I graduated initially in Immunology (BSc, 1982) and then in medicine (MB BS, 1985) from St. Thomas’ Hospital, University of London.
Following a brief period in clinical practice, I completed doctoral studies, funded by the British Academy, at the University of Leeds on the history of infanticide in eighteenth-century England.
Having taught undergraduate history and philosophy of science at Leeds, I moved to the Wellcome Unit for the History of Medicine at Manchester, where I lectured on the history of science and medicine before being awarded a Wellcome Trust Fellowship for research on the history of ‘mental deficiency’.
In 1998, I relocated to the University of Exeter, where a Wellcome Trust University Award enabled me to pursue research into the global history of allergy. I have spent the rest of my career at Exeter, helping to establish the Centre for Medical History as an international centre of excellence, attracting major strategic institutional and personal grants to pursue research on the history of stress, notions of balance within modern medicine, health in midlife, and the cultural contexts of health, and leading the Exeter bid to establish the Wellcome Centre for Cultures and Environments of Health.
In addition to my role as Director of the Wellcome Centre, I am co-director (with Dr Felicity Thomas) of the WHO Collaborating Centre on Culture and Health, which contributes to the aims of WHO Europe to embed cultural approaches into its health policies. I have served as Chair of the Wellcome Trust History of Medicine and Research Resources funding committees, as Senior Academic Advisor (Medical Humanities) to the Wellcome Trust, and as a member of the History sub-panel for REF 2014. In addition, I chair the WHO Expert Advisory Group on Cultural Contexts of Health and am a member of the WHO European Advisory Group on Health Research. I am currently Chair of the History sub-panel for REF 2021.
A Fellow of the Royal Historical Society, my major books include: The Chain of Immunology (1983); Newborn Child Murder (1996); The Borderland of Imbecility (2000); Allergy: The History of a Modern Malady (2006); Asthma: The Biography (2009); The Oxford Handbook of the History of Medicine (2011); The Age of Stress: Science and the Search for Stability (2012); Stress in Post-War Britain, 1945-85 (ed., 2015); The Routledge History of Disease (ed., 2016); and A Global History of Medicine (ed., 2017). Broken Dreams: An Intimate History of the Midlife Crisis is due to be published by Reaktion in 2020. In 2018, I was awarded the Wilkins-Bernal-Medawar Medal by the Royal Society for significant contributions to popularising medical history and the medical humanities.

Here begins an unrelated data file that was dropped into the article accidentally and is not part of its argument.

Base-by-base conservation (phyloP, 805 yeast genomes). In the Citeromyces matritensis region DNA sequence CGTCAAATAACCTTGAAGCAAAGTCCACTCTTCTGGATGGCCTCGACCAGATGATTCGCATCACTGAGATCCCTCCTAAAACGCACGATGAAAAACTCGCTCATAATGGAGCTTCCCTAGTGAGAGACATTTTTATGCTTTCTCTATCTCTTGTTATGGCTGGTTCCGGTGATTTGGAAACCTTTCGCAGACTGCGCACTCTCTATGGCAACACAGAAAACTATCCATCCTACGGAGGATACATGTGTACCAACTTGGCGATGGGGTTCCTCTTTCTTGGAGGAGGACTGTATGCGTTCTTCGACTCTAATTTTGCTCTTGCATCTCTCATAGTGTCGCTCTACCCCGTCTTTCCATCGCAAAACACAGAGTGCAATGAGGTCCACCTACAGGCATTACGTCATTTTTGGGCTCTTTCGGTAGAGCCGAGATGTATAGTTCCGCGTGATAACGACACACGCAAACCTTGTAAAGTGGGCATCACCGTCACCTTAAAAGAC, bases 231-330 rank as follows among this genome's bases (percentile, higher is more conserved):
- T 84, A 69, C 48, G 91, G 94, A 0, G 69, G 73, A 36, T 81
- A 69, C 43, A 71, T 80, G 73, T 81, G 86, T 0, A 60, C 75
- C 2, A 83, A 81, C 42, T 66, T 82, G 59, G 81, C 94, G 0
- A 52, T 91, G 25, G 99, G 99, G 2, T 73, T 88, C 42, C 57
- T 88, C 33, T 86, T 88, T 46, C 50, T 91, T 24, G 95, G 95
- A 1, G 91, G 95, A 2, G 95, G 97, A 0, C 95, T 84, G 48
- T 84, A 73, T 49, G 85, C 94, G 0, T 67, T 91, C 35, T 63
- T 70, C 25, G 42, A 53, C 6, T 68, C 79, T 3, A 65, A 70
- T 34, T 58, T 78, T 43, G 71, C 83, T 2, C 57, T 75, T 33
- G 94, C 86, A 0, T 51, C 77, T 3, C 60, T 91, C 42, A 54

The major highlights of my career involve contributing to the growth of the history of medicine and the medical humanities nationally and internationally and helping to identify the trans-disciplinary potential of rigorous historical research.
My commitment to these ventures extends beyond my own academic contributions to the social and cultural history of modern medicine and science. It has also involved supporting careers for doctoral students, post-doctoral fellows and early career researchers, as well as promoting career development opportunities in engaged research and public engagement.
Enabling careers in these ways has been facilitated by external funding from the Wellcome Trust, not only for the Wellcome Centre but also for significant collaborative programmes of research throughout my career. It has also been aided by significant investment from the University of Exeter in the form of an interdisciplinary Humanities and Social Sciences Strategy.
This support has made it possible to work collaboratively with creative partners across and beyond the University, a process that has been critical in establishing the Wellcome Centre.
In addition to supporting and facilitating our collective vision to create and sustain cultures and environments of health, my work aims to interrogate the historical and cultural determinants of ageing and the ways in which different narratives of midlife in particular employ different techniques and carry different psychological, emotional, and political meanings.
Through historical analysis of the conditions that made concepts such as the midlife crisis popular, I hope to explore how health experiences and practices are shaped not only by present social and cultural contexts, but also by those in the past. A key challenge will be to demonstrate the ways in which historical studies of crises and transitions across the life course can help to inform future health policies.
I have been a fervent, and too often disenchanted, supporter of Queens Park Rangers football club since the early 1960s. But, contrary to my wife’s opinion, expressed on most Saturday afternoons during the football season, I do not love QPR more than I love her and our three children, without whom I would not survive.